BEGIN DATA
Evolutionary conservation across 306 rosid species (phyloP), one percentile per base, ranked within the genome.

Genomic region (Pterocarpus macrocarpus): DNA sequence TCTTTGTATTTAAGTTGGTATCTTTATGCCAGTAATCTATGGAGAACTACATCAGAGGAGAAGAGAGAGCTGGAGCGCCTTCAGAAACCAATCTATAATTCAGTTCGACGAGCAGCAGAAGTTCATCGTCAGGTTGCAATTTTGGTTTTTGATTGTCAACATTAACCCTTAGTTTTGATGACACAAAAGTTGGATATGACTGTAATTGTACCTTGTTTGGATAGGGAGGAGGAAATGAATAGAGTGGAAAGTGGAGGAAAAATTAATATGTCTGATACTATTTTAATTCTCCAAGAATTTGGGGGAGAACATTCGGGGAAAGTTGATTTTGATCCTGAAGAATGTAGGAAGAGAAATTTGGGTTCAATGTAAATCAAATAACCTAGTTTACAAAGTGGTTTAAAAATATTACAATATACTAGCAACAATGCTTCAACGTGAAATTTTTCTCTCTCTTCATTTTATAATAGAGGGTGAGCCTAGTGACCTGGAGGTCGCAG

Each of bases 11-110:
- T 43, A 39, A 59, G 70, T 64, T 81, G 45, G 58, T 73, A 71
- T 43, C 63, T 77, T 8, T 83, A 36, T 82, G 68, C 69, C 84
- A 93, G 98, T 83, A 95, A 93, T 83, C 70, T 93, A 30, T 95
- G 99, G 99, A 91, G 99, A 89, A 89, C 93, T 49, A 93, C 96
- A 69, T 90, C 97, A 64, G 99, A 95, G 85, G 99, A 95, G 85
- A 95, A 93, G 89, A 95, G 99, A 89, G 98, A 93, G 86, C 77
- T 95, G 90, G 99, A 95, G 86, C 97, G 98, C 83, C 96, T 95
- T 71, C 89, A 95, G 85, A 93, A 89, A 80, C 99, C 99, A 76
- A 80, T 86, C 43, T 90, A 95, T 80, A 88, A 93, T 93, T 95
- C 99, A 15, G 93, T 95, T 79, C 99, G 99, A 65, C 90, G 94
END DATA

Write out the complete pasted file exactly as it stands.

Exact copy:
Evolutionary conservation across 306 rosid species (phyloP), one percentile per base, ranked within the genome.

Genomic region (Pterocarpus macrocarpus): DNA sequence TCTTTGTATTTAAGTTGGTATCTTTATGCCAGTAATCTATGGAGAACTACATCAGAGGAGAAGAGAGAGCTGGAGCGCCTTCAGAAACCAATCTATAATTCAGTTCGACGAGCAGCAGAAGTTCATCGTCAGGTTGCAATTTTGGTTTTTGATTGTCAACATTAACCCTTAGTTTTGATGACACAAAAGTTGGATATGACTGTAATTGTACCTTGTTTGGATAGGGAGGAGGAAATGAATAGAGTGGAAAGTGGAGGAAAAATTAATATGTCTGATACTATTTTAATTCTCCAAGAATTTGGGGGAGAACATTCGGGGAAAGTTGATTTTGATCCTGAAGAATGTAGGAAGAGAAATTTGGGTTCAATGTAAATCAAATAACCTAGTTTACAAAGTGGTTTAAAAATATTACAATATACTAGCAACAATGCTTCAACGTGAAATTTTTCTCTCTCTTCATTTTATAATAGAGGGTGAGCCTAGTGACCTGGAGGTCGCAG

Each of bases 11-110:
- T 43, A 39, A 59, G 70, T 64, T 81, G 45, G 58, T 73, A 71
- T 43, C 63, T 77, T 8, T 83, A 36, T 82, G 68, C 69, C 84
- A 93, G 98, T 83, A 95, A 93, T 83, C 70, T 93, A 30, T 95
- G 99, G 99, A 91, G 99, A 89, A 89, C 93, T 49, A 93, C 96
- A 69, T 90, C 97, A 64, G 99, A 95, G 85, G 99, A 95, G 85
- A 95, A 93, G 89, A 95, G 99, A 89, G 98, A 93, G 86, C 77
- T 95, G 90, G 99, A 95, G 86, C 97, G 98, C 83, C 96, T 95
- T 71, C 89, A 95, G 85, A 93, A 89, A 80, C 99, C 99, A 76
- A 80, T 86, C 43, T 90, A 95, T 80, A 88, A 93, T 93, T 95
- C 99, A 15, G 93, T 95, T 79, C 99, G 99, A 65, C 90, G 94